Jessica Carrillo feels that family is central to the Latino concept of community. Ms. Carrillo said, “Latino families have Latino parties, but [queerness] isn’t something you celebrate. If you have to hide part of your identity, it can make it difficult to connect.”

Carrillo told me that her sisters often talk about their daily lives with their husbands, but it’s different for her. “My sisters can say something like, ‘When we woke up this morning, the dog jumped into bed with us.’” However, Carrillo said that “we” is the problem. “With my partner and I, they don’t want that mental picture.”

Serrano has fought many of the same struggles for acceptance in his family. “As someone who has always been very liberal with my words and thoughts, it’s all in the open, but it doesn’t mean my family wants to talk about it,” Serrano said. “It’s out of respect. They don’t want to cause trouble.”

He continued, “Some of our parents who have come from other countries. It’s a different story depending on their background, religious faith and what their upbringing was like. Our differences are geographic and generational.”

By having events in Little Village and Pilsen for the Latino community, United Latino Pride hopes to bridge that divide by having difficult dialogues. “We want to be where the families are,” Carrillo said. “We could easily go into safe neighborhoods, but we have to have events in neighborhoods where the support isn’t necessarily at. We have to create some uncomfortable spaces because that’s where you find real growth.”

According to Ms. Carrillo, United Latino Pride is “making real strides on the issue.” “We’re taking baby steps,” Carrillo said.

In the build up to United Latino Pride week, the organization recently held a Loteria to kick off this year’s programming. The evening was hosted by La Mas Mejor Pantoja, a local drag queen, and Carrillo told me that children were coming up all night to tip her.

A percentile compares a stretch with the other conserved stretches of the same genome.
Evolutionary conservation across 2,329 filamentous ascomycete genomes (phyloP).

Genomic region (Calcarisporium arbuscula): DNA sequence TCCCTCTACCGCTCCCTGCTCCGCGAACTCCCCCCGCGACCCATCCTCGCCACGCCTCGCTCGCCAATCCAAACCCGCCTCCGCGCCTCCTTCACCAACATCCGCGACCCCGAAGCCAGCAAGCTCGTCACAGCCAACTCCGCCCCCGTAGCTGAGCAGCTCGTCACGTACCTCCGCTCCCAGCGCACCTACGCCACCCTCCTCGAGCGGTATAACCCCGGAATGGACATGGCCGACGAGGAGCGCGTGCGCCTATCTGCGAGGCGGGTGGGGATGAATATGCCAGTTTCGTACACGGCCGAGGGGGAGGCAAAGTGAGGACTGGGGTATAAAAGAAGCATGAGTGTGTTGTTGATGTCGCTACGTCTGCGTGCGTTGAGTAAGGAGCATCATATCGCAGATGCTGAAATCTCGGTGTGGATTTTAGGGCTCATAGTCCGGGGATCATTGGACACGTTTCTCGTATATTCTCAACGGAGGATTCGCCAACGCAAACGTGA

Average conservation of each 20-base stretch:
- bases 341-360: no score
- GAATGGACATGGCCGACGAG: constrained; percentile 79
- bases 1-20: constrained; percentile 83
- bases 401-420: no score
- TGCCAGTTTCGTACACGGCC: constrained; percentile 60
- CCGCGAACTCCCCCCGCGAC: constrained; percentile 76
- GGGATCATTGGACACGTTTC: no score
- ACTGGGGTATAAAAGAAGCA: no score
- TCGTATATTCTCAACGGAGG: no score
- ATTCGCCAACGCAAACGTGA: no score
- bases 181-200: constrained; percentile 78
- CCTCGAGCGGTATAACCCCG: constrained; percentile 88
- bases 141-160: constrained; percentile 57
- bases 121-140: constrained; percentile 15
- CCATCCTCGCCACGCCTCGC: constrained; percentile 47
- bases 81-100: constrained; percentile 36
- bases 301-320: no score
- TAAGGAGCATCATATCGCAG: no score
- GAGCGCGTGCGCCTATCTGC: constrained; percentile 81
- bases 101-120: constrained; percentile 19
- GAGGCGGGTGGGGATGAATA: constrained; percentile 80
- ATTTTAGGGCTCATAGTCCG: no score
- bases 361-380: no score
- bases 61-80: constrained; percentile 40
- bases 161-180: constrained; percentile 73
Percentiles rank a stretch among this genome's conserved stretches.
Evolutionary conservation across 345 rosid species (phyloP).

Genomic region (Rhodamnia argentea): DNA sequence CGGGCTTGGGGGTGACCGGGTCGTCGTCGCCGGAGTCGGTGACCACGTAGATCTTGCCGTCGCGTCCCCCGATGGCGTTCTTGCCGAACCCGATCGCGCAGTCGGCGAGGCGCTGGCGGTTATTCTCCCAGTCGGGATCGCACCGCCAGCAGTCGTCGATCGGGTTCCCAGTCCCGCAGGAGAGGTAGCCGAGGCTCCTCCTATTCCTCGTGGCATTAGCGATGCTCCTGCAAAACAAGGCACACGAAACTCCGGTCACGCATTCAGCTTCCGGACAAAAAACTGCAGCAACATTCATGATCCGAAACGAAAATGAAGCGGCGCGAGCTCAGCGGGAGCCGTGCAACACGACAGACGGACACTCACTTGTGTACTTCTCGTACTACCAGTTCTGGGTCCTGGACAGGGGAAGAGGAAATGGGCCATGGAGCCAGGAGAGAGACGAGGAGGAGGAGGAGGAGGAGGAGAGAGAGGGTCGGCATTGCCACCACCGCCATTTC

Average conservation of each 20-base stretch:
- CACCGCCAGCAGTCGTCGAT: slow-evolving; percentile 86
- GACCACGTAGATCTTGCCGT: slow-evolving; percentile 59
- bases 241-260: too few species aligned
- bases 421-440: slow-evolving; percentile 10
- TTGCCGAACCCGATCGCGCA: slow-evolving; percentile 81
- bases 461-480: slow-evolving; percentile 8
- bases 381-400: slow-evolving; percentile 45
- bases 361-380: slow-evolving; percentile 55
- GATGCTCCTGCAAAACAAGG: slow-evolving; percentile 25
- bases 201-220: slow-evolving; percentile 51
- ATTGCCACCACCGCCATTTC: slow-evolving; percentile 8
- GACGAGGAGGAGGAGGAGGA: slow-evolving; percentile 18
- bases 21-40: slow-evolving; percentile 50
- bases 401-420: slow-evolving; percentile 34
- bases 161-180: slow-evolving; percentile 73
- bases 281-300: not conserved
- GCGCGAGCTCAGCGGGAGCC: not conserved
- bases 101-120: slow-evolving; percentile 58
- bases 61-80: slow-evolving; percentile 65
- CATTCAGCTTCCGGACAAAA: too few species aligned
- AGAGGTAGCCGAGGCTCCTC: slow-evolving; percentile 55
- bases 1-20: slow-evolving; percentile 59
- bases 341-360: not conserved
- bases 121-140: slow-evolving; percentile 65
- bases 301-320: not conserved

Jessica Carrillo mentioned that Alexis Martinez, an influential organizer in the trans and Latino communities, came up to her and said that in all of her years, she’s “never seen anything” like that evening. “All evening people were letting their guard down and actually getting to know each other,” Carrillo said. “This is why we are doing what we are doing.”

Danny Olvera Orozco hopes these events give Latinos the opportunities to “create family.” Olvera Orozco said, “If you’re born in a toxic space, sometimes it doesn’t work out. People need to know that it’s okay, because you have family elsewhere.”

United Latino Pride week kicks off June 2nd with a fashion show highlighting local Latino designers and the week’s programming includes a trans social, youth summit, summer dance party and conversations on spirituality and marriage, respectively hosted by ALMA and Lambda Legal. The week will also feature a keynote address from Rick Garcia of The Civil Rights Agenda.

However, ULP knows a week isn’t enough and are working to create programming for the entire year. To announce their calendar, ULP is having a media launch on Thursday. They hope this will give local outlets a chance to get to know United Latino Pride and move the conversation about queer Chicago outside of Boystown.

“Even if Boystown were an ideal space, it still wouldn’t be enough,” Serrano said. “If we used that model, there would be one central library instead of branches in all of the neighborhoods. One neighborhood can’t speak for the entire community.”

Carrillo hopes these events can address the needs of those who feel like they aren’t being spoken for. “Anyone can be a part of ULP,” Carrillo said. “We are all ULP. Pride and Latino Pride belong to each and every one of us.”

Nico Lang writes about LGBTQ issues in Chicago. You can find Nico on Facebook, Tumblr or Twitter.